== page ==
With permission of Book/Mark a Quarterly Small Press Review.
Review by Martin Abramson
MASTER OF LEAVES: By Murray Silverstein
Sixteen Rivers Press
San Francisco, CA
$16.00, 91 pp, Paper
Murray Silverstein's style is a breezy, casual, off- the-cuff affair that gets quite chummy with the reader. Of course, a chum is a friend with whom one can speak his mind without fear of criticism. But alas, the reviewer, hard hearted cynics that he is, may assume no such intimacy. If a line like
hummingbird at the fuchsia---suck away, pal.
offends him to the soul, what can he do but hold it up and hope the reader agrees.
Not that Mr. Silverstein's collection is replete with such examples, but the style would seem to encourage them, and not always felicitously. The same poem, “The Constant”, refers to the speed of light and asks, "why, in the famous equation, must it be squared) it's already the speed of light?" The question is disingenuous as the poet shows later that he's perfectly aware that mass figures in the equation. The poem is a conceit which describes the body of a woman as a physical constant, tossing Einstein in for corroboration. To be sure, the poem contains some lovely descriptive lines: "but there's the heat, that feral almost- chocolate smell/ and twigs of cedar—twiglets---tangled in your hair." But there's also simplistic philosophy: "We're hit/ with a double whammy in this life: sex and other people." Maybe a single whammy. Doesn't "other people," certain ones, include the subject of sex?
Mother is "Mother Goose" in which a mother's despair at the loss of her daughter to sudden elopement is nicely set
against the indifference of the geese: "...my mother sat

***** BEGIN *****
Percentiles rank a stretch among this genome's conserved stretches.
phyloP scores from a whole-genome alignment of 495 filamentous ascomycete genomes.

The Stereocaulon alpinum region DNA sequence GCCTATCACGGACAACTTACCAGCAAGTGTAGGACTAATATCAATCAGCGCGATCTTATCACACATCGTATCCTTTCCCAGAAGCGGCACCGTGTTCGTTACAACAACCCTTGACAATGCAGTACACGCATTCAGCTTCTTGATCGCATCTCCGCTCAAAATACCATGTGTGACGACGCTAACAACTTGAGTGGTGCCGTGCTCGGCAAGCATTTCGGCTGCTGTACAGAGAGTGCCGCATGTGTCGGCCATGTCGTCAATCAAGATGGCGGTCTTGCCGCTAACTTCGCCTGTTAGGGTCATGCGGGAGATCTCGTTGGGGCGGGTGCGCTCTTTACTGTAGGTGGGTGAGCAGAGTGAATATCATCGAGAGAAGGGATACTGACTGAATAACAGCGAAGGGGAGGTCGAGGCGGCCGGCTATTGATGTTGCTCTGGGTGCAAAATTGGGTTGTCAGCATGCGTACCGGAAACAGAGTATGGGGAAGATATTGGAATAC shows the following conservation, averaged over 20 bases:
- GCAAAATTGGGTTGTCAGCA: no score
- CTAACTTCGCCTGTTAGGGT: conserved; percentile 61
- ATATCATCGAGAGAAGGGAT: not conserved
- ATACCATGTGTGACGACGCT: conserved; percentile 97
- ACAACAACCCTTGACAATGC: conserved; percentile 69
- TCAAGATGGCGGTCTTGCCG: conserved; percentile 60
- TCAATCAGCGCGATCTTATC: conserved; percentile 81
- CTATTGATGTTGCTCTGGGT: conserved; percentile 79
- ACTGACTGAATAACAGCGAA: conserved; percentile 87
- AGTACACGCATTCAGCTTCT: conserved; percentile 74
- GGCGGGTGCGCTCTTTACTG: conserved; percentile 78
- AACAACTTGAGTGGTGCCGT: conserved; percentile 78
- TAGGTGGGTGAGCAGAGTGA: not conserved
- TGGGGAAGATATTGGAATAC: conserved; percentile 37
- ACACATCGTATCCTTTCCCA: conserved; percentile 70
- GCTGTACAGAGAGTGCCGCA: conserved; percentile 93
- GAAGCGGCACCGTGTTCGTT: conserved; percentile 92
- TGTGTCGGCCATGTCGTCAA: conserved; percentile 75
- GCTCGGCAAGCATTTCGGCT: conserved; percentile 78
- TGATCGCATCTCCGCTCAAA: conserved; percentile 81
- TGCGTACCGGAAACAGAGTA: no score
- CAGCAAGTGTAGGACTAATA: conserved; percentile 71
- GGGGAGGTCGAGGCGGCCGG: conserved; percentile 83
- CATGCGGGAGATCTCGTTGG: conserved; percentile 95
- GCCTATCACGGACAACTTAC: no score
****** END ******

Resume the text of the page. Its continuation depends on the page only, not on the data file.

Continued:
down/ in a chair she never sat in, and wouldn't speak..." While the geese, ". . .steadfastly fly- floating across the sky.. ." are unheedful.
The poet's world has changed, but
...what is that to the geese?
... Tell me, if you know, I say we can never know, but we can ask...
the lyric mind
was made to ask. But what is that mind to the geese?
Two poems that are similar in theme are "Here Went the Egret" and "Song of the Field." The latter recalls "Thirteen Ways of Looking at a Blackbird" in lines like: "The song of the field is the buzz of the mind..." and "To enter the mind, enter the field." In "Here Went the Egret," the speaker digs a pond and stocks it with fish only to watch his aquarium emptied by an egret. But, forgetting pond and fish, the poet is awed by the power of the egret (as was Hopkins at a windhover) "...stroking the morning, erotics of air, as up/ and over me she glides..."
Both poems suggest that the closest we can come to reality is by an apotheosis of, or even by entering into the consciousness of a bird. This one ends with the poet who:
... dug the pond, bought the fish,
Thought there was me, the egret, the fish, but no,
there is only the egret.
"Song of the Field," after descending from the mind to the man, to the field, to the edge of the field, to the woods and to the caw of the crow, concludes: "...to enter the woods, you must enter the crow."
Mr. Silverstein often pays homage to authors and artists he admires. In "Lunch with Saul Bellow," he quizzes the novelist as Dante did Virgil. "...how is love lavished?" "why is it lavished?" "...love itself is spun! From what?" The poet gets reasonably straight answers thus far, but the remainder of the poem dissolves into forest sounds; "hoo-hoo-coo:" literary advice: "build a house/ of stories, tangled with other stories" and cryptic pronouncements: "sadness the marrow of the want bone."
The poem, "In Scarlet Town" invokes Bob Dylan's song, Vermeer's Young Woman at a Window with a Pitcher, Moby Dick, and Beethoven. It's a kind of culturally comprehensive comment on guilt, betrayal, escape and remorse summed up by the penultimate line," Mistakes were made and all is lost," but things are partially redeemed in the final image of the Vermeer: "Let me call your attention to her lips."